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  • McKay Campbell

Music therapy methods gain traction through local efforts

Various areas of mental health and disabilities can be treated using Music Therapy. (Photo courtesy of Northwestern University).

Music therapy has proven its benefits on mental health and human performance, but it is seldom considered a frontrunner to all other forms of therapy. Palm Beach County practitioners are working alongside researchers to give music therapy the acknowledgment it deserves.

Rachel Davis founded Songs of Life Music Therapy near the beginning of the pandemic. The board-certified music therapist runs her practice with the intention of reaching people of all demographics. Their office treats people facing mental health issues, adults facing addiction, children with behavioral needs, hospice patients and a myriad of other issues.

According to the American Music Therapy Association and the World Health Organization, there are several key goals of music therapy including “early diagnosis, optimized physical health, cognition, activity and well-being and detection and treatment of behavioral and psychological symptoms.”

The treatment potential for music therapy leaves no demographic unaccounted.

Davis said practitioners are particular about the definition of music therapy.

“For it to really qualify as music therapy, it needs to be an evidence-based use of music to

accomplish goals that are usually non-musical,” Davis said.

Local and national practices stress the importance of research when it comes to music therapy.

According to the Improving Access and Quality: Music Therapy Research 2025 Proceedings, in order for the profession to grow and achieve recognition, there needs to be a robust and varied portfolio of research.

Practitioners begin each session by assessing a client’s needs, strengths and goals. Then, they examine various research, many times from the American Music Therapy Association, and identify interventions that are clinically supported to serve those goals.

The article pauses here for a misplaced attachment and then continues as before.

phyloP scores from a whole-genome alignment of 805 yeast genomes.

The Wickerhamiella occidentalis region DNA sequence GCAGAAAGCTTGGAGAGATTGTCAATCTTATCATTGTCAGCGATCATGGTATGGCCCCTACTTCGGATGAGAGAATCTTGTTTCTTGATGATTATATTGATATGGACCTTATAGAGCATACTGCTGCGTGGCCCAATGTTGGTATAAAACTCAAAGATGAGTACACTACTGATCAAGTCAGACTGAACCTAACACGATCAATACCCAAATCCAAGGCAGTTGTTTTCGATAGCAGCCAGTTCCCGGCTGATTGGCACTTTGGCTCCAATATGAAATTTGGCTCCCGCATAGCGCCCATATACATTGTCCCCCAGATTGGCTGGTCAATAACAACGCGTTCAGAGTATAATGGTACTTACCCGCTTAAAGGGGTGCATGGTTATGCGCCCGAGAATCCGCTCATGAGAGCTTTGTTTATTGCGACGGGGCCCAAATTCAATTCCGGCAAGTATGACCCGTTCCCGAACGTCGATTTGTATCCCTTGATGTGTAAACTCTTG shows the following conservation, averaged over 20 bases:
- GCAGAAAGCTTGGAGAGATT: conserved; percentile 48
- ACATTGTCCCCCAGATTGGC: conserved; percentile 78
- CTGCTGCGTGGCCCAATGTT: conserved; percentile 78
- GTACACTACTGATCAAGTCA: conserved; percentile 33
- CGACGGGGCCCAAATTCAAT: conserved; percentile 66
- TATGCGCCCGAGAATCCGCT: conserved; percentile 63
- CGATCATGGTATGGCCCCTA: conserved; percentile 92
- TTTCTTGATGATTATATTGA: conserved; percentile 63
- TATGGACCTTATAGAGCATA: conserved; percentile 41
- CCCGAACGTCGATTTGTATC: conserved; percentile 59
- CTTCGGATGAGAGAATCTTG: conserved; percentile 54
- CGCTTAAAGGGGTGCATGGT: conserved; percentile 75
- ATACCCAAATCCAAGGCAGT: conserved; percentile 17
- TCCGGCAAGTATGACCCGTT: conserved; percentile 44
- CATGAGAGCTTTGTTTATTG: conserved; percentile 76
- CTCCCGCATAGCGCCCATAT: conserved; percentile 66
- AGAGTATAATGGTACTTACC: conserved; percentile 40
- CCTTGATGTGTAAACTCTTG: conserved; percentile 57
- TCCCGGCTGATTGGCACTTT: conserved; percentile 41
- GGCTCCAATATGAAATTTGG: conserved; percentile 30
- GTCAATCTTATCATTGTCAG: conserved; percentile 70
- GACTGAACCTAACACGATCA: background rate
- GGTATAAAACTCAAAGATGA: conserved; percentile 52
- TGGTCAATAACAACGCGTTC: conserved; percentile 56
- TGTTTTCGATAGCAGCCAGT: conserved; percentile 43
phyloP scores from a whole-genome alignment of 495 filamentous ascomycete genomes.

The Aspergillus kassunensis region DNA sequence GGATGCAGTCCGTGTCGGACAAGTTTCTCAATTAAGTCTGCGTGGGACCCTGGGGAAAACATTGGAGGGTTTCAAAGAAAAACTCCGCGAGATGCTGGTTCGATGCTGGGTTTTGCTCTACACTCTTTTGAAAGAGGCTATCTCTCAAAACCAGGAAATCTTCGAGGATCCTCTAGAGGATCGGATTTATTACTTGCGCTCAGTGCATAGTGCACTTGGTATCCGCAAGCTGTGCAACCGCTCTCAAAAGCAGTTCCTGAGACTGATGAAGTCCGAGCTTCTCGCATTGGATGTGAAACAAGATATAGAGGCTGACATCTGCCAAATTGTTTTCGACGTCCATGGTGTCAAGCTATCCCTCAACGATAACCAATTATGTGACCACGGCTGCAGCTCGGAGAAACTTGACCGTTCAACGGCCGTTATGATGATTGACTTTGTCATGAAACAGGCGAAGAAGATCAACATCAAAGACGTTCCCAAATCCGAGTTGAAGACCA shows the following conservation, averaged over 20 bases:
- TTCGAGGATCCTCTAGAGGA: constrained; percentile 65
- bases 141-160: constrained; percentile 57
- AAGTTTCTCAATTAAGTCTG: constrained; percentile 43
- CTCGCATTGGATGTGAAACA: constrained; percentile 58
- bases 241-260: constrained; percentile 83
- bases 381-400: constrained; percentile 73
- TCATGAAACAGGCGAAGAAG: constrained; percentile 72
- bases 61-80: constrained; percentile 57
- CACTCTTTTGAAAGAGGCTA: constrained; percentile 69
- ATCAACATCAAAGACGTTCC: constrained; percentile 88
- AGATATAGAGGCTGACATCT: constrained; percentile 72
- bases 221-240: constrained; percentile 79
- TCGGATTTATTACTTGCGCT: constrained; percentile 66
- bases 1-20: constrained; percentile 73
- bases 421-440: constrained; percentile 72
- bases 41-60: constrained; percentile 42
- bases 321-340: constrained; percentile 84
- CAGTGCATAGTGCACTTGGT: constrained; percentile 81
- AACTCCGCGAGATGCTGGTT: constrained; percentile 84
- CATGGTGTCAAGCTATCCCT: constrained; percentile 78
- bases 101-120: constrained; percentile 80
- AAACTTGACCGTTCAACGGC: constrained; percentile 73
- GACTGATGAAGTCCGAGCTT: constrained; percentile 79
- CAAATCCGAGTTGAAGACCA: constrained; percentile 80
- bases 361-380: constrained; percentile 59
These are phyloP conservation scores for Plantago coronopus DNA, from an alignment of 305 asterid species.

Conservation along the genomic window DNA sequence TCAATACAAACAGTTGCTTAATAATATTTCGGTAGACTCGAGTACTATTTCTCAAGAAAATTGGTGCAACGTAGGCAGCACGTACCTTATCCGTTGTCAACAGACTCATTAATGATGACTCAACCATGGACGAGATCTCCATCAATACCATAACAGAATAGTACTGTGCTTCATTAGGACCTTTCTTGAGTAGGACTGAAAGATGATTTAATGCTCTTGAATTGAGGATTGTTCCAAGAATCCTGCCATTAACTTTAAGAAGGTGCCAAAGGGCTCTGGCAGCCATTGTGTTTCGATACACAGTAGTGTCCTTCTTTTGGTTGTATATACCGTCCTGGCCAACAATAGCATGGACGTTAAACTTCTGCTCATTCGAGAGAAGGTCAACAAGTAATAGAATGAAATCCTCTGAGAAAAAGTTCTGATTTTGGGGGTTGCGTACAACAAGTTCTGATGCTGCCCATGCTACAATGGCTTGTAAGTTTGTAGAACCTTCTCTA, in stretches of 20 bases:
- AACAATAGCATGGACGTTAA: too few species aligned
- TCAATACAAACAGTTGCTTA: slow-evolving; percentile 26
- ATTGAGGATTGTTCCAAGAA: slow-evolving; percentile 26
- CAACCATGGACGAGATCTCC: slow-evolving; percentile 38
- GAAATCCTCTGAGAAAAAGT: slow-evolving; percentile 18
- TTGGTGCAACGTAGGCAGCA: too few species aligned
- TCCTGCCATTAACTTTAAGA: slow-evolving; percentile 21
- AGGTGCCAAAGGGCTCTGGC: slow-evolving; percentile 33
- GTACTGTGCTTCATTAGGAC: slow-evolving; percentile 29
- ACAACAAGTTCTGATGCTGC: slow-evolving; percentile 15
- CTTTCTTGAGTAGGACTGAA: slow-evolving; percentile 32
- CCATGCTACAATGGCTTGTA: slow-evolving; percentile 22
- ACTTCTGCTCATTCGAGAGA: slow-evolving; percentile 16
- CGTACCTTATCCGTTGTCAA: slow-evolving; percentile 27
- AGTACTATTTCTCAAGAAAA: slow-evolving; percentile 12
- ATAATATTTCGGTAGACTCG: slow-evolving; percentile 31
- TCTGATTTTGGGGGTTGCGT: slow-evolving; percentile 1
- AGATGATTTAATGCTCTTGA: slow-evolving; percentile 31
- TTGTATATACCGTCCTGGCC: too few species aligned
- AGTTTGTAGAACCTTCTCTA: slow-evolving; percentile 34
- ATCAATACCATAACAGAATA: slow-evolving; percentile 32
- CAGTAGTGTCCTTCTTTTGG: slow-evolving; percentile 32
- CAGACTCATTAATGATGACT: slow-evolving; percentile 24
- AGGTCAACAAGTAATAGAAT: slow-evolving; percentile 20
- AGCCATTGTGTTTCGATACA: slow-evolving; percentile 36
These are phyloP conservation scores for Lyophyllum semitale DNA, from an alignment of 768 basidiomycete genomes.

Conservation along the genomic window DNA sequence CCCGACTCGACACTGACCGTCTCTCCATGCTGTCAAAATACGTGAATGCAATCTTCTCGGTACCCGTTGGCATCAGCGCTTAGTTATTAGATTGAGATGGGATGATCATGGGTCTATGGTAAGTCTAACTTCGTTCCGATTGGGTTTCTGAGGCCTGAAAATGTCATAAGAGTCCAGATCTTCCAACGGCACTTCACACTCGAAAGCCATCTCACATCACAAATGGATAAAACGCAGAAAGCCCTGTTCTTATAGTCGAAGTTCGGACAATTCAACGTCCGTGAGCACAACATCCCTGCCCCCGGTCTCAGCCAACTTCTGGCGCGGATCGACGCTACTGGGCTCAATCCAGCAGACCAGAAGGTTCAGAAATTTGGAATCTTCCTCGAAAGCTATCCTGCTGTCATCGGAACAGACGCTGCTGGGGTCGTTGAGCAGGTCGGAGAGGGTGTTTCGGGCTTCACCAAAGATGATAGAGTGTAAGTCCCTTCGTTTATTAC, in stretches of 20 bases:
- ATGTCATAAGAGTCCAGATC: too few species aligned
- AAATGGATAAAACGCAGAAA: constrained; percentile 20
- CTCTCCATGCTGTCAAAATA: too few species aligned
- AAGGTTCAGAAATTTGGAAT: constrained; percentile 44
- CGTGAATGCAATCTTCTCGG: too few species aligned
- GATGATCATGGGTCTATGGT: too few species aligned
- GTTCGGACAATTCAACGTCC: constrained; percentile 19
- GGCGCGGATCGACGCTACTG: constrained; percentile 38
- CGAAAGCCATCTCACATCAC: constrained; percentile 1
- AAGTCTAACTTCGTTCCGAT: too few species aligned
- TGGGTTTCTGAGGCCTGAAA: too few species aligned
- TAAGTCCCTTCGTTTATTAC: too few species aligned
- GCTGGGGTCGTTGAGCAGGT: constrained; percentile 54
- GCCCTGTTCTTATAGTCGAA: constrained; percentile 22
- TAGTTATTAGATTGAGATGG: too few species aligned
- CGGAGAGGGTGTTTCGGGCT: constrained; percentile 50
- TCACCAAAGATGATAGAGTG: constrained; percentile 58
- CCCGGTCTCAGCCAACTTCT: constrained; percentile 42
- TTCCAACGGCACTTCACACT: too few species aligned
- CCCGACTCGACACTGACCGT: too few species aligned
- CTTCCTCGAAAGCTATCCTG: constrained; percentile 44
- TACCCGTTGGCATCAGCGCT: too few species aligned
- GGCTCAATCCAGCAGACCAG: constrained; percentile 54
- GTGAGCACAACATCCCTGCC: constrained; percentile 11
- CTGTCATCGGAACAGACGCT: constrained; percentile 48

Davis said that each music therapy session is unique from its predecessor because of the broad range of demographics music therapy serves. For instance, a child on the autism spectrum will have a completely different session than an adult with mental health concerns.

Sessions can include a multitude of strategic musical therapies including songwriting,

creation of music using technology and instruments, or simply sharing music.

“Sharing or creating music can be a meaningful way to express experiences when words might not come as easily,” Davis said.

The more people are educated on the benefits of music therapy, the broader the demographics become. Mental health fields, addiction clinics, organizations serving children with behavioral needs and hospice services are all collaborating with music therapists to achieve patient goals. The comfortability of music creates a safe space and improves depression systems by lowering levels of anxiety.

“When we work with clients who have traumatic brain injuries, there is some evidence that music can help with those auditory-motor pathways and provide a reward for us,” Davis said.

Science shows that music alters our mood, Davis added. Practitioners use something called the ISO principle, which is the idea in if people want to feel a certain way or if therapists aim to bring clients into a certain mental space, it has to be done gradually. Upbeat music is not going to make angry clients feel validated in their feelings. It is a gradual path to stability when it comes to music therapy.

Erica Lyles, owner and director of Whole Vibes Music Therapy, began her clinic in 2018. Lyles travels to homes in Palm Beach County and on the Treasure Coast, in addition to her partnerships with a few different schools and a foundation that works with special needs and autism.

“Music therapy is the use of music and music intervention to help with a therapeutic goal – it is more than just playing music,” Lyles said.

While Whole Vibes focuses on special needs and autism, it still serves a wide variety of demographics. Music and music intervention work on the improvement of motor and communication skills. Children may come without the ability to speak, but through the use of instrumental therapy, they gradually gain not only verbal skills but social skills, as well.

According to a study titled “Interventions Targeting Sensory Challenges in Children With Autism Spectrum Disorder,” the researchers found that in these small, short-term studies, outcomes on sensory-related measures and motor skills measures showed greater improvement in children when compared with other intervention methods.

Implementing live music, as well as singing, can aid in emotional regulation and behavioral support. Certified board therapists also use lyric analysis to help identify feelings and emotions. Breathwork and meditation along with music can be powerful, Lyles added.

“Music can stimulate the use of different hormones,” Lyles said.

Mood-boosting hormones such as dopamine and endorphins can be reached through these kinds of musical interventions, which aid clients in their counseling sessions. Because music is so familiar, it adds a certain comfortability factor that sets music therapy apart from other forms of therapy.

“We are everywhere, and the field is growing. We are recognized as a therapeutic profession in more and more populations now,” Lyles said.

Research proves music therapy is a viable option in the therapeutic field. Its unique treatment style is filling holes for those in need, where traditional therapy may be lacking.

By McKay Campbell

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